Protecting borrowers in the digital era

Digital lending has the potential to benefit Indians immensely, but it also poses some major risks


Institutional lenders are unable to lend without appropriate collateral, and the high costs of lending limit the flexibility of lending products. Photo: iStock
Institutional lenders are unable to lend without appropriate collateral, and the high costs of lending limit the flexibility of lending products. Photo: iStock

Imagine borrowing a small loan and having your name splashed all over social media for not being able to pay it back on time. Or imagine borrowing a multitude of tiny loans you thought you could pay back, only to realize you’re stuck in an endless cycle of debt. These are real stories from countries where the new-age “digital lending” industry has evolved. As India takes its first steps in digital lending, which promises to unleash credit for hitherto underserved segments, it must ensure such lending is done responsibly.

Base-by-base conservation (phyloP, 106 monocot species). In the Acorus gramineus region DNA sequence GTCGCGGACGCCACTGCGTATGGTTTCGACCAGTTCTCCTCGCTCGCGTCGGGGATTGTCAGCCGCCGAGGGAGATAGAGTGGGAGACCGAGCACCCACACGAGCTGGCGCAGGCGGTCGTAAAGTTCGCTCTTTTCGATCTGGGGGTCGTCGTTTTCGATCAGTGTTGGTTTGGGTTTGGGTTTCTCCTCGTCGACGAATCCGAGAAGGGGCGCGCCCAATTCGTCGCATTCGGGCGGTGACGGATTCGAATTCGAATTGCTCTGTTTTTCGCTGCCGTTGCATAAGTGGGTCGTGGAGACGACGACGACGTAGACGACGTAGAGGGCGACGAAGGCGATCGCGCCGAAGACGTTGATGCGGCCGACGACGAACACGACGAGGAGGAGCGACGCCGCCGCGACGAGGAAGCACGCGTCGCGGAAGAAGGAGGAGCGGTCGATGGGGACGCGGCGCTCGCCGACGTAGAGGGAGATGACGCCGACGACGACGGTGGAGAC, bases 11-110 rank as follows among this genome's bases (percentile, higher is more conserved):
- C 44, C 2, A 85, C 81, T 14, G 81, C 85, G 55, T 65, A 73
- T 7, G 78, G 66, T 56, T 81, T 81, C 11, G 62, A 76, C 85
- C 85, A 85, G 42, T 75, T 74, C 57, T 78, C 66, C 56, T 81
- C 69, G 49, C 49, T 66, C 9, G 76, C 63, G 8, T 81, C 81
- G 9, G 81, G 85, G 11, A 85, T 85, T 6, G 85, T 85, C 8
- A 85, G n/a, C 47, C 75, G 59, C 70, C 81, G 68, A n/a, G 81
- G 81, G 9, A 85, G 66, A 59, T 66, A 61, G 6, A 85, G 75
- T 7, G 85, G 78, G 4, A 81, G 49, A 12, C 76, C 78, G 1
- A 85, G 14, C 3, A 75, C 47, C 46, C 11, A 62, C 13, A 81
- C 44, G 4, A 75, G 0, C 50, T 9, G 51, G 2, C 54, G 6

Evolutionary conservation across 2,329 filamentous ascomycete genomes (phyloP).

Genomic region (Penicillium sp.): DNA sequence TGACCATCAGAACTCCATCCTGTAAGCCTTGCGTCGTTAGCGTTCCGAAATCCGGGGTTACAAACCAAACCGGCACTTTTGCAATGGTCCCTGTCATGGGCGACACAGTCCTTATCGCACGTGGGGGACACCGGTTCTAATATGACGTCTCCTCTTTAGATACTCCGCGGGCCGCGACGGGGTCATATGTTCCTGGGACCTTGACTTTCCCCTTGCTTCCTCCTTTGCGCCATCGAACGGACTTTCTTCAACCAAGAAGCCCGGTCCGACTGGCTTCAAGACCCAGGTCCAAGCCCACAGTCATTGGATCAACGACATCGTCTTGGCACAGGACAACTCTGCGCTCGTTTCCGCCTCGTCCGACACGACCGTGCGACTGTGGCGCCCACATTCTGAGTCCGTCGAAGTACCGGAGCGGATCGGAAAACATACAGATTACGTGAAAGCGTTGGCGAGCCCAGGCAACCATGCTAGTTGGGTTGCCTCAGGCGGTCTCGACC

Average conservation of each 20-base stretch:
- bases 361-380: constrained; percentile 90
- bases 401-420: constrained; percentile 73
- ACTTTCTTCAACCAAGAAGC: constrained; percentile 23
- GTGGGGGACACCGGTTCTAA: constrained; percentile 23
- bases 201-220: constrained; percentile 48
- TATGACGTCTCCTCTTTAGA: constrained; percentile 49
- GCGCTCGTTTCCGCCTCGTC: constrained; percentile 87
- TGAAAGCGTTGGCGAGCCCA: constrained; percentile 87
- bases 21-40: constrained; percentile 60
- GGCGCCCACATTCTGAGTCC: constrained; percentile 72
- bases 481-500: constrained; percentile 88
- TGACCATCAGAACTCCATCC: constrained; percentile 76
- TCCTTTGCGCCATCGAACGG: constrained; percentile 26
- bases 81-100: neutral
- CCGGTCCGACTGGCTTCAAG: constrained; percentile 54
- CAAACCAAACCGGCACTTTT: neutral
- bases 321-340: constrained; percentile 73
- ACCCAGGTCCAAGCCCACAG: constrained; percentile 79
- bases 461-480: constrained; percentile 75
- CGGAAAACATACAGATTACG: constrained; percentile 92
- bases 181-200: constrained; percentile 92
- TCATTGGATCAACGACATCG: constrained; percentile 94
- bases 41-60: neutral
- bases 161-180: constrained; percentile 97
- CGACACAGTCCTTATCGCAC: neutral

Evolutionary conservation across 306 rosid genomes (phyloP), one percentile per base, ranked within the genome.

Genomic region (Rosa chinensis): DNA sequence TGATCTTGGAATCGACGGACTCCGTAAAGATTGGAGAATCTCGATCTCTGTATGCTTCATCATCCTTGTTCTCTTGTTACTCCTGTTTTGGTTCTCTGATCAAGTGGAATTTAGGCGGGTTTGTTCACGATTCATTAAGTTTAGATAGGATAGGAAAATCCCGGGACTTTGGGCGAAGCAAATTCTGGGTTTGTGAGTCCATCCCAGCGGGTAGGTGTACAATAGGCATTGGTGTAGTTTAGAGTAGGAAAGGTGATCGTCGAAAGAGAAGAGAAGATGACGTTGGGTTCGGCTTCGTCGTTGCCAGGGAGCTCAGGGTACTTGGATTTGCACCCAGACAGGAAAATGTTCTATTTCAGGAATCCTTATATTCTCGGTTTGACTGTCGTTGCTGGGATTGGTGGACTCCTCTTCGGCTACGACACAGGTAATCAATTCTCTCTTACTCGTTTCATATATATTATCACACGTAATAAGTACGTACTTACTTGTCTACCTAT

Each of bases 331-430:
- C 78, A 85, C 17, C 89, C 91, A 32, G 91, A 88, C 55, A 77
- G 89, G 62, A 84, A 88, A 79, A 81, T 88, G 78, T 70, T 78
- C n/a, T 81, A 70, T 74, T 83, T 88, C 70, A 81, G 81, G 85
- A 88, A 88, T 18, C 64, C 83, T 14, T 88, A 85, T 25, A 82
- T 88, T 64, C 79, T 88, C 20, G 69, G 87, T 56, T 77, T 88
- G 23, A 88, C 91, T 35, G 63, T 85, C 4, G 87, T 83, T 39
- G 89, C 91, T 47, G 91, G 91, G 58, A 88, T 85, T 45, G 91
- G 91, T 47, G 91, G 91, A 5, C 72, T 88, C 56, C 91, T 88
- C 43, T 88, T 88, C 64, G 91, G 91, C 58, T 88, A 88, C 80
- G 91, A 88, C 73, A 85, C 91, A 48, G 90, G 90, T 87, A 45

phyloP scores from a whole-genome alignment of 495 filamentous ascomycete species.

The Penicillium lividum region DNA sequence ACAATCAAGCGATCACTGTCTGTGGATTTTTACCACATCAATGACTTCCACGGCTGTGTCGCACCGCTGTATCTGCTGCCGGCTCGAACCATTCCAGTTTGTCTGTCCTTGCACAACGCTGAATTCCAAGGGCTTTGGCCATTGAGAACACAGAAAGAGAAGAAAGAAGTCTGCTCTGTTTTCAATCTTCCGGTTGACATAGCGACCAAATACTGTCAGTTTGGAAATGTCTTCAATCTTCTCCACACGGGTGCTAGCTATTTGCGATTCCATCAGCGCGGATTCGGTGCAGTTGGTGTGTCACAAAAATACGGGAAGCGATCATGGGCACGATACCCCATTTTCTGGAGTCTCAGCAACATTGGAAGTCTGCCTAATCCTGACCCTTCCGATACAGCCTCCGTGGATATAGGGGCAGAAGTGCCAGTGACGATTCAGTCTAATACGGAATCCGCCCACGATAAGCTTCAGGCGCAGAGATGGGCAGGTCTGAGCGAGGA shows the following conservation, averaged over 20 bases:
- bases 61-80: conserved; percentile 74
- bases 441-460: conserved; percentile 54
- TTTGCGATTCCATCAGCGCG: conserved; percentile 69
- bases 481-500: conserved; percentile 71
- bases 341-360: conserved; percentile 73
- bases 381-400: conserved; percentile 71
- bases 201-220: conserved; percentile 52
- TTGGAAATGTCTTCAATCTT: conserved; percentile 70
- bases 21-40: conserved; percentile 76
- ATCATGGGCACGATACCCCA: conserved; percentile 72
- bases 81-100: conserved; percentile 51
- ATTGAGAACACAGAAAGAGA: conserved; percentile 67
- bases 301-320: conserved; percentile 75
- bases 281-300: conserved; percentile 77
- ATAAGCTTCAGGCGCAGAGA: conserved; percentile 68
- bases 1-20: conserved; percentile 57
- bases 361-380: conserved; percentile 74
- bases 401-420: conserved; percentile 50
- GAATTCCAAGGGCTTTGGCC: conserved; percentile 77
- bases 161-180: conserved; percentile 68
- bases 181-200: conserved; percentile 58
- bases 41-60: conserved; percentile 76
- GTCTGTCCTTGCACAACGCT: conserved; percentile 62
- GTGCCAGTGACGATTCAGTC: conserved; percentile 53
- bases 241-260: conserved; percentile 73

Digital lending consists of lending through Web platforms or mobile apps, by leveraging technology for authentication and credit assessment. Digital lending promises to be a respite for the “ordinary Indian” who is starved of institutional credit. In our recent work on financial health in India, we found that three out of five Indians continue to remain primarily dependent on informal credit. There is a huge unmet credit need (approximately $400 billion plus per year), particularly in the microenterprise and low-income consumer segment. Indians continue to borrow from family and friends, and moneylenders, sometimes at usurious rates, primarily because these loans are more flexible and convenient. Institutional lenders are unable to lend without appropriate collateral, and the high costs of lending limit the flexibility of lending products.